• they have heard/read that learning an instrument can benefit their child's wider education
  • their child has asked to learn (!)
  • they believe that their child will have more chance of getting into the school/university of their choice if they have certificates of achievement in musical performance.

It seems that nearly every day, the results of another study into the benefits of music education are published. Music education has been shown, time and time again, to enhance children's listening skills, their co-ordination, problem solving, social skills. Students who study music have been shown in numerous studies, in numerous countries, from kindergarten through to University, to have higher grade point averages than their non music learning peers. Of course it can be argued that the people who fund the studies have an agenda; that families who can afford to pay for instrumental lessons are more likely to come from academically focussed backgrounds or are more likely to pay for extra tuition in other areas too. However, very few people ever argue that music education is NOT important, or that they are glad that they never learnt to play an instrument or that their children have never wanted to learn to play.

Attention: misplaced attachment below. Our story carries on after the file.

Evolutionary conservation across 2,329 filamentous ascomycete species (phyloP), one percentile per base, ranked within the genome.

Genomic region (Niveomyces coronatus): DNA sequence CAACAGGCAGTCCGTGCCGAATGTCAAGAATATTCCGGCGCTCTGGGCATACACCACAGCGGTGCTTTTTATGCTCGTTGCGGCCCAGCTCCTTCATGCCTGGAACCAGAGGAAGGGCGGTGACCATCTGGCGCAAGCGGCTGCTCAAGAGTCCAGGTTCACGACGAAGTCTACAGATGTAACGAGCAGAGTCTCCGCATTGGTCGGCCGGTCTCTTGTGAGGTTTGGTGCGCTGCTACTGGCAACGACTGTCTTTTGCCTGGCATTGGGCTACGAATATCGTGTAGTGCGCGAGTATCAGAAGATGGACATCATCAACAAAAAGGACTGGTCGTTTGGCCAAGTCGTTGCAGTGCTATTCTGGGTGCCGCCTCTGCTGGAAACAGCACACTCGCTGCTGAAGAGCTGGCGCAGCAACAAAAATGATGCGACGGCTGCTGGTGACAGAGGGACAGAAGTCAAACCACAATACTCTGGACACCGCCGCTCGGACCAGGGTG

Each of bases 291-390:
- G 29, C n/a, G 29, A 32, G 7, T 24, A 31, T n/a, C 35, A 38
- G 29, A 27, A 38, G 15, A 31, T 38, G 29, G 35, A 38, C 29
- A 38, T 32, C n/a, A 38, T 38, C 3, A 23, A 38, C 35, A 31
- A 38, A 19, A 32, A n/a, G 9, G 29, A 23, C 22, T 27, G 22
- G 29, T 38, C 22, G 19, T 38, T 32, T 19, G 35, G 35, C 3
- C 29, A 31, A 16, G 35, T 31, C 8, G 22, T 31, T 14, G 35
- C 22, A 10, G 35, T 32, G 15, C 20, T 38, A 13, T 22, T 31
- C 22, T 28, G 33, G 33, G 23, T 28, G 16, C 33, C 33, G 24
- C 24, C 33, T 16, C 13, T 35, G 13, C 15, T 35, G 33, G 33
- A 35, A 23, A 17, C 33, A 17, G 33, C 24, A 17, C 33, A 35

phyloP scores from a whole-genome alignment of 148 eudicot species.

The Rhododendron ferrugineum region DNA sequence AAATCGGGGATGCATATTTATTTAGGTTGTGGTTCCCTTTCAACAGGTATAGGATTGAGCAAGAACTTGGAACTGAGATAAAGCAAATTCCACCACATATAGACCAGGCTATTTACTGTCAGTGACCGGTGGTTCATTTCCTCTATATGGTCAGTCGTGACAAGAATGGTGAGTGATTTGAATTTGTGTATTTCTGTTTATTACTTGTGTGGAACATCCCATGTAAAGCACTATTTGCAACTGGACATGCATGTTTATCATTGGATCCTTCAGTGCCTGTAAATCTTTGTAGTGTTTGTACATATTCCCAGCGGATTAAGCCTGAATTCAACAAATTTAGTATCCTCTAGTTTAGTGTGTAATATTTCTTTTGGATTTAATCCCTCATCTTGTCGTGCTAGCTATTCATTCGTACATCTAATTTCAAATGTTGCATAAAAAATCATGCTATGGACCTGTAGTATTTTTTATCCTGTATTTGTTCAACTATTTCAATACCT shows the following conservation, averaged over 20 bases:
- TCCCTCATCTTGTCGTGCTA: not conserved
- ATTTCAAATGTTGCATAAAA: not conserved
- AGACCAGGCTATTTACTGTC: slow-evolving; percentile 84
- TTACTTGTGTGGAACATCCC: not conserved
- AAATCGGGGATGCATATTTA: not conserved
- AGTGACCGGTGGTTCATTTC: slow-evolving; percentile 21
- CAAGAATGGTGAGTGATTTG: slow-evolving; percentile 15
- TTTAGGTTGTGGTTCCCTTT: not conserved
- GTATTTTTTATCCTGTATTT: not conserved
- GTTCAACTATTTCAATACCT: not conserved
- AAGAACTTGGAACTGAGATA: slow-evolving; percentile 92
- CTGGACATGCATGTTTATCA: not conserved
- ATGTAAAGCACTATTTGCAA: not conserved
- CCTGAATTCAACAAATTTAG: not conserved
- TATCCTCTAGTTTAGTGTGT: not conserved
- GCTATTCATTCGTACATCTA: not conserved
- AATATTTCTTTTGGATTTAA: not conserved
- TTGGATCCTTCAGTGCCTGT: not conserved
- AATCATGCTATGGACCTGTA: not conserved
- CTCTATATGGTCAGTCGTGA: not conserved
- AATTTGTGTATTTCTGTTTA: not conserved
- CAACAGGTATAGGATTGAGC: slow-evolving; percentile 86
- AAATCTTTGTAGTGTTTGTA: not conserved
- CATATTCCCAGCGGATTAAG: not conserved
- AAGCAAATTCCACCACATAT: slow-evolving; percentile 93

And yet, here are some of the things I and most instrumental teachers hear on a regular basis: 

“We didn't have time to practise this week, she had too much homework/ballet/drama/swimming/guides/tennis/football.”

 “He didn't want to practise and I didn't want to push him.”

And, the most dreaded: “There's not much point if he's not enjoying it, is there?”